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# The table shows..

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219
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please help me out.. i promise i'll get off this site afterwards. this problem has been stressing me out all day..

Jun 5, 2018
edited by Guest  Jun 5, 2018

#1
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I believe that "losing" or "playing away" would be considered independent events. By definition, "independent events" are events that have no bearing on the future events occurring. In the context of this example, the team could be playing an away game today, but tomorrow the same team could either be playing an away or home game.

Upon further review, I am not a sports aficionado, so I did not consider the concept of a "home field" advantage. I had, therefore, dismissed the possibility of a dependent event. Thank you, GingerAle, for respectfully correcting me while providing a succinct explanation.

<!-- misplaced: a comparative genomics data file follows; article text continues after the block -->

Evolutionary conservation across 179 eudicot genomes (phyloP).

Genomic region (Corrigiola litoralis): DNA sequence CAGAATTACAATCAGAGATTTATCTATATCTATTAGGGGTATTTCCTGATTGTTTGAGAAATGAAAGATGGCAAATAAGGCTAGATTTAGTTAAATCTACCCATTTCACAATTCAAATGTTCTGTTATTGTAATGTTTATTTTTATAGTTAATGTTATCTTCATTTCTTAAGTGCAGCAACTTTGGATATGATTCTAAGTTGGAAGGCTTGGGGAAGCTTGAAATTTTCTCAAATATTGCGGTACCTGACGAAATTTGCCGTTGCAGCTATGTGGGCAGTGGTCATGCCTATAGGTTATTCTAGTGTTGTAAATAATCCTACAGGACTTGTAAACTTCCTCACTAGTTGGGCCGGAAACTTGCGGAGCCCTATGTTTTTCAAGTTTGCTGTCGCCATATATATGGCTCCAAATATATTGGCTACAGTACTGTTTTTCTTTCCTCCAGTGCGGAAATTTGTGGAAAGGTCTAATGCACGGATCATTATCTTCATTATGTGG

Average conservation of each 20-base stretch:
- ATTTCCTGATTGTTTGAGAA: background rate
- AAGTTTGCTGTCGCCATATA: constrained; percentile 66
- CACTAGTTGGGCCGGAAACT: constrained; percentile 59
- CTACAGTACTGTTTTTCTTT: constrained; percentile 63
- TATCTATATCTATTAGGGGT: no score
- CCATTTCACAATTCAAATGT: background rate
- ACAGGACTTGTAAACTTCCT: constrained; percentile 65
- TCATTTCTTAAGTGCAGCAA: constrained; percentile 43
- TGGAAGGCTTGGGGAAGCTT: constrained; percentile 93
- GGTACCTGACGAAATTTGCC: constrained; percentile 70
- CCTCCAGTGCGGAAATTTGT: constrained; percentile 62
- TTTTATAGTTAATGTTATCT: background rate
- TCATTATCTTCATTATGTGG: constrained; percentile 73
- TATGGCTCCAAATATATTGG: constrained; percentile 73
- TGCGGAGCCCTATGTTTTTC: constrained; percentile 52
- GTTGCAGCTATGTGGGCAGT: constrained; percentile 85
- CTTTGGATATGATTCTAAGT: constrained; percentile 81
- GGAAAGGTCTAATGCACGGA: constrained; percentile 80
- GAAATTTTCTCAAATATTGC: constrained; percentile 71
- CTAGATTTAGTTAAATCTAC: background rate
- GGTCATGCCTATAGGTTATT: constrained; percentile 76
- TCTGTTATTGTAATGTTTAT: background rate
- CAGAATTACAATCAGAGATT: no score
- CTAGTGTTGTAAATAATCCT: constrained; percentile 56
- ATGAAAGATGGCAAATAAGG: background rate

Jun 5, 2018
edited by TheXSquaredFactor  Jun 17, 2018
#2
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Most fans of team sports are intuitively aware of the “home court” or “home field” advantage and the disadvantage for away games.  This implies the winning or losing is dependent on the home or away condition.

Here is a mathematical test for dependent/independent using the chart data.

$$\text {If this is independent then } \\ P(L|A)=P(L) \tiny \text{ Read as “The probability of (L)osing, given the game is (A)way = the probability of (L)osing. }\\ P(0.3|0.4) \stackrel{?}= P(0.65)\\ 0.75 \neq 0.65 \tiny \text{ These are not equal, so the events are dependent. }\\$$

A notable increase in the probability for losing the away games.

GA

Jun 5, 2018